Principium Volume I, Book 3, Quote 346, 350, 352


346. But neither the common nor the statute law of that (England)ATJ, or of any other nation, ought to be a standard for the proceedings of this, unless previously made its own by legislative adoption.

- James Madison – The Federalist No. 42, 1787-1788


350. The concentrating of [all the powers of government]ATJ in the same hands, is precisely the definition of despotic government. It will be no alleviation, that these powers will be exercised by a plurality of hands, and not by a single one. One hundred and seventy-three despots would surely be as oppressive as one....As little will it avail us, that they are chosen by ourselves. An elective despotism was not the government we fought for; but one which should not only be founded on free principles, but in which the powers of government should be so divided and balanced among several bodies of magistracy, as that no one could transcend their legal limits, without being effectually checked and restrained by the others.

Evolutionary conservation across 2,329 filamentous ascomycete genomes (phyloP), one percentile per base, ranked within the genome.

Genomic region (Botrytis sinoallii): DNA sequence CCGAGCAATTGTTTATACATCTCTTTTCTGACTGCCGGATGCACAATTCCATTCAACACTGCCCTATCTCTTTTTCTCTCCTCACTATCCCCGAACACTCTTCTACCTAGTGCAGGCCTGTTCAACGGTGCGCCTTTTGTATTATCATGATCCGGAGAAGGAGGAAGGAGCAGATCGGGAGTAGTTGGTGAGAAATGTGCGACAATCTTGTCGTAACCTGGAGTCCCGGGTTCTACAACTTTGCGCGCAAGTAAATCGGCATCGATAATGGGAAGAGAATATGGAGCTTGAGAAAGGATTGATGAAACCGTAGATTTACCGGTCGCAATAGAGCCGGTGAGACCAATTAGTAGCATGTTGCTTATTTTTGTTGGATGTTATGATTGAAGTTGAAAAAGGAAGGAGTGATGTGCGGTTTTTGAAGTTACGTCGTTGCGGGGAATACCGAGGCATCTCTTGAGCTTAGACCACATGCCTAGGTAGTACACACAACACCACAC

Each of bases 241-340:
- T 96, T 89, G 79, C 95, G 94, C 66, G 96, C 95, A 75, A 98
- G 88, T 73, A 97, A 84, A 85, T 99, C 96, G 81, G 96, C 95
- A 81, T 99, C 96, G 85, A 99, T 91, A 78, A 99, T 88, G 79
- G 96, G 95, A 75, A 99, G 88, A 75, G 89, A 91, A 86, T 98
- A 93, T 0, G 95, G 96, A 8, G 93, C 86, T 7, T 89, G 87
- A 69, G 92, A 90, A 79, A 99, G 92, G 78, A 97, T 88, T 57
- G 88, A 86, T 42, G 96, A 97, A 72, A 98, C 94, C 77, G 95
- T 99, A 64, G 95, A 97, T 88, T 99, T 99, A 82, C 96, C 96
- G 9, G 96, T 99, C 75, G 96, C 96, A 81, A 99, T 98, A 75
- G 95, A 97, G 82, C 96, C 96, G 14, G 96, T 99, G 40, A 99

- Thomas Jefferson, 1743-1826 – Notes on the State of Virginia


352. If it be true that all governments rest on opinion, it is no less true that the strength of opinion in each individual, and its practical influence on this conduct, depend much on the number which he supposes to have entertained the same opinion. The reason of man, like man himself, is timid and cautious when left alone, and acquires firmness and confidence in proportion to the number with which it is associated.

- Madison or Hamilton – The Federalist No. 49, 1787-1788

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